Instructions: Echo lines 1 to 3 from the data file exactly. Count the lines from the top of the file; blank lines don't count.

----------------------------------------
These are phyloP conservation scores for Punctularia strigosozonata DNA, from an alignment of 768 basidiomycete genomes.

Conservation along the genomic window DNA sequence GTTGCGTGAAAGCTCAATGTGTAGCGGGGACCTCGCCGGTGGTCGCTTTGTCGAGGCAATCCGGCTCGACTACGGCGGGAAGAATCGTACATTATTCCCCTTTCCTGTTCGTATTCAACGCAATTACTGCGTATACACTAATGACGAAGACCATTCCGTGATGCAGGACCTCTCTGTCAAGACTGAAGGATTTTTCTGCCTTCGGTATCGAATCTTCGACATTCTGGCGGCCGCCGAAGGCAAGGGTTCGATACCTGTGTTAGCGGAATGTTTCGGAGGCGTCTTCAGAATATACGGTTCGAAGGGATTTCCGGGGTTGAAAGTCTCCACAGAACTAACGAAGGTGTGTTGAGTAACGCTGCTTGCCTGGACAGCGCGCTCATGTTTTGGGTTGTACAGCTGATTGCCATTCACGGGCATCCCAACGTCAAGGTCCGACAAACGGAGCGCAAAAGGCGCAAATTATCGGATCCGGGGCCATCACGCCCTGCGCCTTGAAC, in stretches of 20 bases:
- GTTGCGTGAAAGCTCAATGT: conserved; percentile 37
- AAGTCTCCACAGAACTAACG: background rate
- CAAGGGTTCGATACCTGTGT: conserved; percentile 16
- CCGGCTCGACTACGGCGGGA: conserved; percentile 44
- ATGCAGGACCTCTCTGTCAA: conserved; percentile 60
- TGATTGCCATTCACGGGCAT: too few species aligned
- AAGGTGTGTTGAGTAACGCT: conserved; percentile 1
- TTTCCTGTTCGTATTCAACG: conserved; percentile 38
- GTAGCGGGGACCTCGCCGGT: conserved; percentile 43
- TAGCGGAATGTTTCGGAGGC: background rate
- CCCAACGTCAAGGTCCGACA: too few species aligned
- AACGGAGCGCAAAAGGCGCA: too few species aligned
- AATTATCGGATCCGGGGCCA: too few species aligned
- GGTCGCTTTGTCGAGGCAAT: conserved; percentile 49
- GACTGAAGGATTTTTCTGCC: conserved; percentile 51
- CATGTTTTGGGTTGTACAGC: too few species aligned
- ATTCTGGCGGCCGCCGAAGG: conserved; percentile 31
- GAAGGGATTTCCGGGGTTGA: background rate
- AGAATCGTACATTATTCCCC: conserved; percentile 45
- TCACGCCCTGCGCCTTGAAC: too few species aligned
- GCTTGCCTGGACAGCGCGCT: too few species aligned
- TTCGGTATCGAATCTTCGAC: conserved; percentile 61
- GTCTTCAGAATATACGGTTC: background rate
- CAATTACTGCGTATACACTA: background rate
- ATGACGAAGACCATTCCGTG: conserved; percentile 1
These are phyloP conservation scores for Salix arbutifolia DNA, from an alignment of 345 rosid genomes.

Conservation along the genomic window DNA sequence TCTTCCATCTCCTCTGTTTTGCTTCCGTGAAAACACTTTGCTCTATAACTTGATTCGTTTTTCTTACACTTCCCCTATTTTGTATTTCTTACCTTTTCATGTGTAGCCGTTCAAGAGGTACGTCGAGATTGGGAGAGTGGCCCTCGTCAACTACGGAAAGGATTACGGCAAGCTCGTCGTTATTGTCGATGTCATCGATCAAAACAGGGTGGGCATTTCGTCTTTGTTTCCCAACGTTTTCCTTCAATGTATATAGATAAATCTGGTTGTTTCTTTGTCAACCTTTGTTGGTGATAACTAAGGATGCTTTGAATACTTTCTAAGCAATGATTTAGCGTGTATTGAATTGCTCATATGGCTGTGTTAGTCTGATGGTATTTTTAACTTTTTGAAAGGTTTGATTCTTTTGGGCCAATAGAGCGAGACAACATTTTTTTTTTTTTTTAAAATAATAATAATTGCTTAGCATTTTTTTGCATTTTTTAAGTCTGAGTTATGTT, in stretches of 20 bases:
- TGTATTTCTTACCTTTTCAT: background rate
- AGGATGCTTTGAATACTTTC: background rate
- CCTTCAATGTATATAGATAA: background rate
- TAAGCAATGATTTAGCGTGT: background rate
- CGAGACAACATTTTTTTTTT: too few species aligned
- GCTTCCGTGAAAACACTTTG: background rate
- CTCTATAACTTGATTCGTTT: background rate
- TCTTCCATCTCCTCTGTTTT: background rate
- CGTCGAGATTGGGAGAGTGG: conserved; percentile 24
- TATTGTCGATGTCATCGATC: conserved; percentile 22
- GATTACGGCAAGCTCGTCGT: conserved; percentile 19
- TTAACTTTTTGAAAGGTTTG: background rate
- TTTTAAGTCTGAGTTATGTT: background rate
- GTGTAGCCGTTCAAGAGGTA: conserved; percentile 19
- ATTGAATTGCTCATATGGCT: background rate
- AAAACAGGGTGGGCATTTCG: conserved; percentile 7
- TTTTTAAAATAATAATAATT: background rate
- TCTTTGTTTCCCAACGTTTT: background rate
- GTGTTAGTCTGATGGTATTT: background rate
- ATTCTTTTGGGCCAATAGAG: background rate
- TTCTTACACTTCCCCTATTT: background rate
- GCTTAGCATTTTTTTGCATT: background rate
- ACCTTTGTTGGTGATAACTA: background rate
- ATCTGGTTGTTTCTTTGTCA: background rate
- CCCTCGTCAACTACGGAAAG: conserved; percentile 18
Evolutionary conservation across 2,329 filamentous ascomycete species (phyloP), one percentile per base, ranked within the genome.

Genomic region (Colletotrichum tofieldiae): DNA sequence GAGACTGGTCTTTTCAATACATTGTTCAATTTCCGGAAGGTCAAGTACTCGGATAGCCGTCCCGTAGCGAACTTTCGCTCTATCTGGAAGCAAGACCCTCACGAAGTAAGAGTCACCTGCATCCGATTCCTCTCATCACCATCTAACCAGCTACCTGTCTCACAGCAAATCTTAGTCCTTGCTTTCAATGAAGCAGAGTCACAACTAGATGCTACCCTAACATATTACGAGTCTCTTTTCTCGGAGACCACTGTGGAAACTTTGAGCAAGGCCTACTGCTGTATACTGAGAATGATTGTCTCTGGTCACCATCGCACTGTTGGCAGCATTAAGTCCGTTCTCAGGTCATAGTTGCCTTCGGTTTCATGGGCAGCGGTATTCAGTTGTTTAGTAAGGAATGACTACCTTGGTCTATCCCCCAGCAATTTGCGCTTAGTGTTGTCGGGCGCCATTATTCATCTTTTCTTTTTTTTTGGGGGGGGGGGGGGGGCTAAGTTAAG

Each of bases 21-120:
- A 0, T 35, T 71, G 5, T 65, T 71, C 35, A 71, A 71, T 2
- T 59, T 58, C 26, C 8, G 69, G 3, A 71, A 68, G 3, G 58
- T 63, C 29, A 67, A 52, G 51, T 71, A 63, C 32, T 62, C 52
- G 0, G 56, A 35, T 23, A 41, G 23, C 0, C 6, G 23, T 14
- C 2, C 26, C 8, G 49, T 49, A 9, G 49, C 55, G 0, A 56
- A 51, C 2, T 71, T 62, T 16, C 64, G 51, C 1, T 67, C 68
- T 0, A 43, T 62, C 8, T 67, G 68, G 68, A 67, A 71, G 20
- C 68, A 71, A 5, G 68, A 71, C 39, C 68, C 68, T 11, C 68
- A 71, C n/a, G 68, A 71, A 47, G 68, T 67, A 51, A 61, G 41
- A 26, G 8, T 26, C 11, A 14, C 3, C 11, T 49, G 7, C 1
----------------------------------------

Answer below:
These are phyloP conservation scores for Punctularia strigosozonata DNA, from an alignment of 768 basidiomycete genomes.

Conservation along the genomic window DNA sequence GTTGCGTGAAAGCTCAATGTGTAGCGGGGACCTCGCCGGTGGTCGCTTTGTCGAGGCAATCCGGCTCGACTACGGCGGGAAGAATCGTACATTATTCCCCTTTCCTGTTCGTATTCAACGCAATTACTGCGTATACACTAATGACGAAGACCATTCCGTGATGCAGGACCTCTCTGTCAAGACTGAAGGATTTTTCTGCCTTCGGTATCGAATCTTCGACATTCTGGCGGCCGCCGAAGGCAAGGGTTCGATACCTGTGTTAGCGGAATGTTTCGGAGGCGTCTTCAGAATATACGGTTCGAAGGGATTTCCGGGGTTGAAAGTCTCCACAGAACTAACGAAGGTGTGTTGAGTAACGCTGCTTGCCTGGACAGCGCGCTCATGTTTTGGGTTGTACAGCTGATTGCCATTCACGGGCATCCCAACGTCAAGGTCCGACAAACGGAGCGCAAAAGGCGCAAATTATCGGATCCGGGGCCATCACGCCCTGCGCCTTGAAC, in stretches of 20 bases:
- GTTGCGTGAAAGCTCAATGT: conserved; percentile 37